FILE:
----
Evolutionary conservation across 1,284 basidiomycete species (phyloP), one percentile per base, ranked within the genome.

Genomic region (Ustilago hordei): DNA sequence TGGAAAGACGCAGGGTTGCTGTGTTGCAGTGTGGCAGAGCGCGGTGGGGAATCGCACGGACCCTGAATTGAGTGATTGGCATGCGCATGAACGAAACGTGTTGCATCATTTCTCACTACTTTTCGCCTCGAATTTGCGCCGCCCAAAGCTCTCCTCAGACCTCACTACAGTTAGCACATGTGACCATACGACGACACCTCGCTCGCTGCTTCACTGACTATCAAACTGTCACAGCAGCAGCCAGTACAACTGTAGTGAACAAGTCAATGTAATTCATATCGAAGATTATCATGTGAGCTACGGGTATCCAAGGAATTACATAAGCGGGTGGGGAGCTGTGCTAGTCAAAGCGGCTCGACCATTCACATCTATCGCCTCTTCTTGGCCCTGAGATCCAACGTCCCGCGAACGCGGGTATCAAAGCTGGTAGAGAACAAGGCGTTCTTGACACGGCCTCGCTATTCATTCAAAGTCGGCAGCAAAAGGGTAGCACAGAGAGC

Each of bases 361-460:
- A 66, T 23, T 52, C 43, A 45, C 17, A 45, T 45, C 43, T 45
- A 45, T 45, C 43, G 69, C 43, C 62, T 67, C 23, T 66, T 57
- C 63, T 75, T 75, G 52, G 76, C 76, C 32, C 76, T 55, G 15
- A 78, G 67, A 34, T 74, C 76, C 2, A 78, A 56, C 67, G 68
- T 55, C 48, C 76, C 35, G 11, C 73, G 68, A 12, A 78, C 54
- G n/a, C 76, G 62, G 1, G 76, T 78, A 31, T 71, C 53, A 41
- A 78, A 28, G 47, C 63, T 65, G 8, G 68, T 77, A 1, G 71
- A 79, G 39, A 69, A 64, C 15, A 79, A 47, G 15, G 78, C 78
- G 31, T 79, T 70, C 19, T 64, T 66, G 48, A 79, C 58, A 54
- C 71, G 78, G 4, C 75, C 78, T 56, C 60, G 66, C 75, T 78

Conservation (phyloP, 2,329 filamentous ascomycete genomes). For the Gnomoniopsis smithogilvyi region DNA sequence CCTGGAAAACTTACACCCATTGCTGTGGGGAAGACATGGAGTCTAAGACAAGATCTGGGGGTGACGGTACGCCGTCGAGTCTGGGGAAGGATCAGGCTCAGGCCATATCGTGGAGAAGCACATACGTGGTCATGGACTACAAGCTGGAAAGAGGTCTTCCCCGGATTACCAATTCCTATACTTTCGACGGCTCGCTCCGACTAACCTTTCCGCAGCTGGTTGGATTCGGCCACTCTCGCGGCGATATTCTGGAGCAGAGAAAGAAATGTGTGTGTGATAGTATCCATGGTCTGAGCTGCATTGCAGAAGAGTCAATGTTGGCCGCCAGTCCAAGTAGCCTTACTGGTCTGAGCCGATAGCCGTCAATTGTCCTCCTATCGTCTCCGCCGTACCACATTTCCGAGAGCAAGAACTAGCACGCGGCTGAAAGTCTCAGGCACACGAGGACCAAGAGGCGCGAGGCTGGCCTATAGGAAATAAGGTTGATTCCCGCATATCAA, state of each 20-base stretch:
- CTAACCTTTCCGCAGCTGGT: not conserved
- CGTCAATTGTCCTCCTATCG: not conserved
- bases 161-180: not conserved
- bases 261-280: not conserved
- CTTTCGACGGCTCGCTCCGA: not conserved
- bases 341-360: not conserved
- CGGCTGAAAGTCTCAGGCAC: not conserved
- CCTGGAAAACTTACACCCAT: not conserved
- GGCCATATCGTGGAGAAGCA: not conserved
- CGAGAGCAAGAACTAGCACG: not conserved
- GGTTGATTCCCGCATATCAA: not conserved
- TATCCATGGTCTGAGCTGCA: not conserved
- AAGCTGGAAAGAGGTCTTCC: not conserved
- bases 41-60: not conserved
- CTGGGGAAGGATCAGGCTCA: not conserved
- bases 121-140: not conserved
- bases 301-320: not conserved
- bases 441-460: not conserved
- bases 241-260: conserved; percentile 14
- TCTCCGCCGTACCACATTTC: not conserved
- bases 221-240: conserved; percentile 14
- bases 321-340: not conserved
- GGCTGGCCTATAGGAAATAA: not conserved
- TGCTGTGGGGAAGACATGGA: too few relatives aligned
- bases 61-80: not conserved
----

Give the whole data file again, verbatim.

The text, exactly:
Evolutionary conservation across 1,284 basidiomycete species (phyloP), one percentile per base, ranked within the genome.

Genomic region (Ustilago hordei): DNA sequence TGGAAAGACGCAGGGTTGCTGTGTTGCAGTGTGGCAGAGCGCGGTGGGGAATCGCACGGACCCTGAATTGAGTGATTGGCATGCGCATGAACGAAACGTGTTGCATCATTTCTCACTACTTTTCGCCTCGAATTTGCGCCGCCCAAAGCTCTCCTCAGACCTCACTACAGTTAGCACATGTGACCATACGACGACACCTCGCTCGCTGCTTCACTGACTATCAAACTGTCACAGCAGCAGCCAGTACAACTGTAGTGAACAAGTCAATGTAATTCATATCGAAGATTATCATGTGAGCTACGGGTATCCAAGGAATTACATAAGCGGGTGGGGAGCTGTGCTAGTCAAAGCGGCTCGACCATTCACATCTATCGCCTCTTCTTGGCCCTGAGATCCAACGTCCCGCGAACGCGGGTATCAAAGCTGGTAGAGAACAAGGCGTTCTTGACACGGCCTCGCTATTCATTCAAAGTCGGCAGCAAAAGGGTAGCACAGAGAGC

Each of bases 361-460:
- A 66, T 23, T 52, C 43, A 45, C 17, A 45, T 45, C 43, T 45
- A 45, T 45, C 43, G 69, C 43, C 62, T 67, C 23, T 66, T 57
- C 63, T 75, T 75, G 52, G 76, C 76, C 32, C 76, T 55, G 15
- A 78, G 67, A 34, T 74, C 76, C 2, A 78, A 56, C 67, G 68
- T 55, C 48, C 76, C 35, G 11, C 73, G 68, A 12, A 78, C 54
- G n/a, C 76, G 62, G 1, G 76, T 78, A 31, T 71, C 53, A 41
- A 78, A 28, G 47, C 63, T 65, G 8, G 68, T 77, A 1, G 71
- A 79, G 39, A 69, A 64, C 15, A 79, A 47, G 15, G 78, C 78
- G 31, T 79, T 70, C 19, T 64, T 66, G 48, A 79, C 58, A 54
- C 71, G 78, G 4, C 75, C 78, T 56, C 60, G 66, C 75, T 78

Conservation (phyloP, 2,329 filamentous ascomycete genomes). For the Gnomoniopsis smithogilvyi region DNA sequence CCTGGAAAACTTACACCCATTGCTGTGGGGAAGACATGGAGTCTAAGACAAGATCTGGGGGTGACGGTACGCCGTCGAGTCTGGGGAAGGATCAGGCTCAGGCCATATCGTGGAGAAGCACATACGTGGTCATGGACTACAAGCTGGAAAGAGGTCTTCCCCGGATTACCAATTCCTATACTTTCGACGGCTCGCTCCGACTAACCTTTCCGCAGCTGGTTGGATTCGGCCACTCTCGCGGCGATATTCTGGAGCAGAGAAAGAAATGTGTGTGTGATAGTATCCATGGTCTGAGCTGCATTGCAGAAGAGTCAATGTTGGCCGCCAGTCCAAGTAGCCTTACTGGTCTGAGCCGATAGCCGTCAATTGTCCTCCTATCGTCTCCGCCGTACCACATTTCCGAGAGCAAGAACTAGCACGCGGCTGAAAGTCTCAGGCACACGAGGACCAAGAGGCGCGAGGCTGGCCTATAGGAAATAAGGTTGATTCCCGCATATCAA, state of each 20-base stretch:
- CTAACCTTTCCGCAGCTGGT: not conserved
- CGTCAATTGTCCTCCTATCG: not conserved
- bases 161-180: not conserved
- bases 261-280: not conserved
- CTTTCGACGGCTCGCTCCGA: not conserved
- bases 341-360: not conserved
- CGGCTGAAAGTCTCAGGCAC: not conserved
- CCTGGAAAACTTACACCCAT: not conserved
- GGCCATATCGTGGAGAAGCA: not conserved
- CGAGAGCAAGAACTAGCACG: not conserved
- GGTTGATTCCCGCATATCAA: not conserved
- TATCCATGGTCTGAGCTGCA: not conserved
- AAGCTGGAAAGAGGTCTTCC: not conserved
- bases 41-60: not conserved
- CTGGGGAAGGATCAGGCTCA: not conserved
- bases 121-140: not conserved
- bases 301-320: not conserved
- bases 441-460: not conserved
- bases 241-260: conserved; percentile 14
- TCTCCGCCGTACCACATTTC: not conserved
- bases 221-240: conserved; percentile 14
- bases 321-340: not conserved
- GGCTGGCCTATAGGAAATAA: not conserved
- TGCTGTGGGGAAGACATGGA: too few relatives aligned
- bases 61-80: not conserved